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Components and Nutrient Concentrations of Small-Diameter Woody Biomass for Energy

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The growing interest in using woody biomass for energy offers a potential opportunity to commercially remove cohorts of small-diameter trees (< 25 cm dbh) during thinning operations that otherwise have little or no economic value. However, there is little information about the quantity of biomass and the nutrients that would be removed during small-diameter harvests in oak stands of the Central Hardwood Region. The objectives of the study were to quantify biomass removals by component (foliage, twigs, bark, and stemwood) and the nutrient concentrations within components for estimating quantities of both wood and nutrients that would be removed under alternative harvest prescriptions. White oak was the most common species harvested; others included post oak, black oak, mockernut hickory, American elm, persimmon, white ash, and dogwood. Sampling indicated that heartwood and sapwood comprised most of the biomass (78‐79%) followed by bark (15%), twigs (4‐5%), and leaves (about 2%). Estimated nutrient removals during a small-diameter harvest in this region were 1.3‐3 times greater than during conventional sawlog harvests. The relatively high nutrient removals that can occur for biomass harvesting compared to traditional sawlog harvests underscore an ongoing need to ensure that nutrient removals during biomass harvesting do not exceed inputs from soil mineral weathering and the atmosphere.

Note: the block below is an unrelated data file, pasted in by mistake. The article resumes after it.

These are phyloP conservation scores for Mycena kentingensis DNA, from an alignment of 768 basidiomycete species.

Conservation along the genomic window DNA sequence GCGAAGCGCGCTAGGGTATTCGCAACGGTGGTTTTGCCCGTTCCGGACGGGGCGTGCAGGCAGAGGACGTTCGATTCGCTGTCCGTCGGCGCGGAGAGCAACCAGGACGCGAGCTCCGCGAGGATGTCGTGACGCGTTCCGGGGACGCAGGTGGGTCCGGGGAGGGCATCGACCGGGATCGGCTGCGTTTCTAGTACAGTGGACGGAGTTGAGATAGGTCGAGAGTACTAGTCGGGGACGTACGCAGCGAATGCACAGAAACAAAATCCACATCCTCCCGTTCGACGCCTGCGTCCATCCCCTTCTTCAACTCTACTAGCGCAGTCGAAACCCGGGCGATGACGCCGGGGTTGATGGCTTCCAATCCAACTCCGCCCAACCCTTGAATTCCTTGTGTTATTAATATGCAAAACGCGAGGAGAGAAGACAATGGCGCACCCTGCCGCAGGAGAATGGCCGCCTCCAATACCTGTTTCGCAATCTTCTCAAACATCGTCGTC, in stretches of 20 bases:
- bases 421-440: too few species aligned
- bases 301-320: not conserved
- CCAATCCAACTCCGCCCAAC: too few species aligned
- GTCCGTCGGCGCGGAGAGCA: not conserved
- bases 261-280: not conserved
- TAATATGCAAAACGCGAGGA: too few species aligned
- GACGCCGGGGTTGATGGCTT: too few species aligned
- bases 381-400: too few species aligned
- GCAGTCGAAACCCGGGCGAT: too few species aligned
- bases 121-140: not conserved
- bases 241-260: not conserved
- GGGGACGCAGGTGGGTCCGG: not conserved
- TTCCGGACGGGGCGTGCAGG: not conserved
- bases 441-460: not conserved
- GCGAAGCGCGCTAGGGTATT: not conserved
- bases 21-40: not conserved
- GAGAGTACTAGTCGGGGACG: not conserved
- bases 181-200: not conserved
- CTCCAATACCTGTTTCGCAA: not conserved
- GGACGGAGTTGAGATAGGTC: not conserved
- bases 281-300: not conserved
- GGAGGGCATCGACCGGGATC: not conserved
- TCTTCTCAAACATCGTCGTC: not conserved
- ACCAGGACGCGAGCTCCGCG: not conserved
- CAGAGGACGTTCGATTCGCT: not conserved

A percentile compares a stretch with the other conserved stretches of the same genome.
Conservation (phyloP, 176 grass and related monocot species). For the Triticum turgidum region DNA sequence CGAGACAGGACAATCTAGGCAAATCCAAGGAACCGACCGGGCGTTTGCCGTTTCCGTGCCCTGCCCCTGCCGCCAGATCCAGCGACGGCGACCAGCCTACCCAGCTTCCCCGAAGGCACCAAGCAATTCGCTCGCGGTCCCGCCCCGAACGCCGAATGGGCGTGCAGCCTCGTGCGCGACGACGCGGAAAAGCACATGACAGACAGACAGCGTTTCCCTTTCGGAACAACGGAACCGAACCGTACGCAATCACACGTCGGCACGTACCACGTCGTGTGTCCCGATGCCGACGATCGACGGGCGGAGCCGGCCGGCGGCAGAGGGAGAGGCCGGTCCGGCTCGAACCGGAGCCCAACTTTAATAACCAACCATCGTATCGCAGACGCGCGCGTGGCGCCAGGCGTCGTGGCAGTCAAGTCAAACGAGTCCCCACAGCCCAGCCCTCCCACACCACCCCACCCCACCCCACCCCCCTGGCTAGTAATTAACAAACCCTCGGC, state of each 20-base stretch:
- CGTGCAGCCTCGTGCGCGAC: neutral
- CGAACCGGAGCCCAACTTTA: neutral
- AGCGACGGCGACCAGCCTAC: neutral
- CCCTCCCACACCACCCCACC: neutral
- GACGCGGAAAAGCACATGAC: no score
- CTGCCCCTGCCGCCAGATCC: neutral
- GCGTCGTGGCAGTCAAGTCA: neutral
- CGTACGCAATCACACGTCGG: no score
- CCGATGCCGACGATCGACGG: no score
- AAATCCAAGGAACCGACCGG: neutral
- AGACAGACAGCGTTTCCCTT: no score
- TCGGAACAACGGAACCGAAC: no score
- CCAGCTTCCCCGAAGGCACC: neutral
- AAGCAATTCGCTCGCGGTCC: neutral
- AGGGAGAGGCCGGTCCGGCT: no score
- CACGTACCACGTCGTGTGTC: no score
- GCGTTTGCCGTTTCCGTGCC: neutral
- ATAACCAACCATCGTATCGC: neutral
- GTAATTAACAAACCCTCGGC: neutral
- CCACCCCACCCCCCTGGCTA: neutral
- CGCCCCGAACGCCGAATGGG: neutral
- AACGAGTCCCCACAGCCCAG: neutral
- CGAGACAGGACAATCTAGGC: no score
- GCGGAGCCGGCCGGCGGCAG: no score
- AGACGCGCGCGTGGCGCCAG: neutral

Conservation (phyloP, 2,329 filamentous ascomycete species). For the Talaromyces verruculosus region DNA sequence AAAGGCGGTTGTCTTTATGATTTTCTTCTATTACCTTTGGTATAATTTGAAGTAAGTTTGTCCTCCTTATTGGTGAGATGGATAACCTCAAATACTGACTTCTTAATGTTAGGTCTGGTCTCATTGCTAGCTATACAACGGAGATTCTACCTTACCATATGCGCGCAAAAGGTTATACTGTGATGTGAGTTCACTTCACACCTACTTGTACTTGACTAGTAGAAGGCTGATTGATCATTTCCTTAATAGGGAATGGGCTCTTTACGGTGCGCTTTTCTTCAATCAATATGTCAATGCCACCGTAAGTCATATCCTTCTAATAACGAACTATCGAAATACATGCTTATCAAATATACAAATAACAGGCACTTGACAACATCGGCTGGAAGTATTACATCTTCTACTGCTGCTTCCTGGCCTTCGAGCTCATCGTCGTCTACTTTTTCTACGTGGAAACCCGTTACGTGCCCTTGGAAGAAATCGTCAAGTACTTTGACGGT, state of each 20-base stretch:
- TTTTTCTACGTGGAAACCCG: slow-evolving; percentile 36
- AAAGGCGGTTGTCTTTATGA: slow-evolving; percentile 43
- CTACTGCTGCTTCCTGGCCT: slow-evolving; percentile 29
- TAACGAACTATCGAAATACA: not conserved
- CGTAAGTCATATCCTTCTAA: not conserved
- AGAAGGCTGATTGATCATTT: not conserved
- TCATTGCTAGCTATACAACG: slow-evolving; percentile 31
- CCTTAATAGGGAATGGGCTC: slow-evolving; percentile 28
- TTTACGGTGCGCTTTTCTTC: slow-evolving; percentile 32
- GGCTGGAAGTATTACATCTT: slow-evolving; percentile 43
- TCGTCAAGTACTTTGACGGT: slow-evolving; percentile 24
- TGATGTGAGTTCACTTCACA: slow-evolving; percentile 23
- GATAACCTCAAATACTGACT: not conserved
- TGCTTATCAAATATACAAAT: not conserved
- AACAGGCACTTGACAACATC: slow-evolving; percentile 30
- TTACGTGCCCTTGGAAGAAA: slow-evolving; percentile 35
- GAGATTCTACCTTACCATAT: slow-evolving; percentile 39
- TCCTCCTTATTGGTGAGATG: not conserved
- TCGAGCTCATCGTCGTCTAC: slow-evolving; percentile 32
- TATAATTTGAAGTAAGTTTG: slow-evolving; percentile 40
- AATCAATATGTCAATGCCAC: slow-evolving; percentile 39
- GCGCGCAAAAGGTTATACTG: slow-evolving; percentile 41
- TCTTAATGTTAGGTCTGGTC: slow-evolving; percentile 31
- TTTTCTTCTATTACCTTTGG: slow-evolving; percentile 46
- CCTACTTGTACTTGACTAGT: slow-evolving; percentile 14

Keywords: biomass; harvesting; nutrients; small-diameter trees; thinning

Document Type: Research Article


Publication date: September 1, 2013

More about this publication?
  • Each regional journal of applied forestry focuses on research, practice, and techniques targeted to foresters and allied professionals in specific regions of the United States and Canada. The Northern Journal of Applied Forestry covers northeastern, midwestern, and boreal forests in the United States and Canada.
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